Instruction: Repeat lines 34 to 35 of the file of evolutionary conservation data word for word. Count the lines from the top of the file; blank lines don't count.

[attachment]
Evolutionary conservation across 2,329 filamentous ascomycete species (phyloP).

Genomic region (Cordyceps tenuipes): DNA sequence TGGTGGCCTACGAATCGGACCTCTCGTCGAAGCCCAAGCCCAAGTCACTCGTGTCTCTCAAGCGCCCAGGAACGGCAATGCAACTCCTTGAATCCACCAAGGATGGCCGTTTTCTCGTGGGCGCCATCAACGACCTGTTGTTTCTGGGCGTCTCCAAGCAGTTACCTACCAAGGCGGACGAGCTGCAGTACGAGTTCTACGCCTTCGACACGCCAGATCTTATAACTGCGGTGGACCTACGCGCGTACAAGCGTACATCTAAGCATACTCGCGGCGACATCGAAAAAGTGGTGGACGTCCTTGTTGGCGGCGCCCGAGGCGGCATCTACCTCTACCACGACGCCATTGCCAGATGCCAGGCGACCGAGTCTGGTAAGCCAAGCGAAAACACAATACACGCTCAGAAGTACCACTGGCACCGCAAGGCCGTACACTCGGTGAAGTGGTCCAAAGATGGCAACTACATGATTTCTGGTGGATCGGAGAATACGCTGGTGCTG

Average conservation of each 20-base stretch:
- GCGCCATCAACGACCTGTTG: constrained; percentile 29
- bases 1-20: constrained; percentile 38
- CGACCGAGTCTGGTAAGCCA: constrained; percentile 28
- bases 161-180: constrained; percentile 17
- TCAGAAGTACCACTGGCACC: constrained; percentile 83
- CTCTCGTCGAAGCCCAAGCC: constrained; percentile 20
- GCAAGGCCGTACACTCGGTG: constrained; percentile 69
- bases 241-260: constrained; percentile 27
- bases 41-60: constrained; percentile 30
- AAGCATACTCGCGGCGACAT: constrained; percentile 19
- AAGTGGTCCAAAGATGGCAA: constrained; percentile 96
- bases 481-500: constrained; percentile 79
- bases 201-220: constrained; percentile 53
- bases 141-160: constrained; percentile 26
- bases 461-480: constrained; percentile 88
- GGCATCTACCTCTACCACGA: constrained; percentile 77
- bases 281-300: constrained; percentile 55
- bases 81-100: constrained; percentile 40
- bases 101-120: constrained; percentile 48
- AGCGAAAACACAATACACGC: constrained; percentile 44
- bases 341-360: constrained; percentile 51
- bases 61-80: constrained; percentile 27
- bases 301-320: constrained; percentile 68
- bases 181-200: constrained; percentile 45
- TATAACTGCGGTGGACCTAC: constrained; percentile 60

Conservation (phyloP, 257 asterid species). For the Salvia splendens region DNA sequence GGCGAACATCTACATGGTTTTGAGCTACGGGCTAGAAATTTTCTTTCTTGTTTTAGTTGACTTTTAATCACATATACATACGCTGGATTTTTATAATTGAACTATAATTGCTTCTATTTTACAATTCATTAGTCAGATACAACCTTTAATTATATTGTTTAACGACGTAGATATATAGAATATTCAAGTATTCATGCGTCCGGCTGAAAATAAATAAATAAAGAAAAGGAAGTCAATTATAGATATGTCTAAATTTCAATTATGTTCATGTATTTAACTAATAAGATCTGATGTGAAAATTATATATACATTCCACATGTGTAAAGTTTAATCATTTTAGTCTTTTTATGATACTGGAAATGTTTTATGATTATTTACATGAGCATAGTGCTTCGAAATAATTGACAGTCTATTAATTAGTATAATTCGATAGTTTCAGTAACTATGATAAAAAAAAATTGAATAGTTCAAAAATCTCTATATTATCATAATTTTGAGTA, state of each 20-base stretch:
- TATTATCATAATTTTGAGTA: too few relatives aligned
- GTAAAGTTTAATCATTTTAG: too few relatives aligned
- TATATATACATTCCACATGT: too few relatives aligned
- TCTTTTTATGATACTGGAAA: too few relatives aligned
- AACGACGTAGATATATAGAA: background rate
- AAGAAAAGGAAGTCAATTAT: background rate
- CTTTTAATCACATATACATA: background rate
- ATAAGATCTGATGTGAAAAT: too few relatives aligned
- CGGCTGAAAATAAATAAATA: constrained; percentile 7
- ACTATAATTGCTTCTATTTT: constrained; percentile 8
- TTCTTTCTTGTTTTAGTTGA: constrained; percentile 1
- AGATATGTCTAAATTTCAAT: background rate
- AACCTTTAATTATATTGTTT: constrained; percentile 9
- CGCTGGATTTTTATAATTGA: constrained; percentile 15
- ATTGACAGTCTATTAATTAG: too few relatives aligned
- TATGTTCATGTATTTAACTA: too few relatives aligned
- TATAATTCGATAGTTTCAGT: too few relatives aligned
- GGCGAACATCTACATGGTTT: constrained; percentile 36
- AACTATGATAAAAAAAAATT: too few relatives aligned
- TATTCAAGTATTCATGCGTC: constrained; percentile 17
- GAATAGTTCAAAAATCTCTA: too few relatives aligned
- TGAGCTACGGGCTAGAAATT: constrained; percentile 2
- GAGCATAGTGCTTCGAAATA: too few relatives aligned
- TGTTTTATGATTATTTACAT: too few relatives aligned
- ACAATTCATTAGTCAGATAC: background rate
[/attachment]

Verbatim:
- AACGACGTAGATATATAGAA: background rate
- AAGAAAAGGAAGTCAATTAT: background rate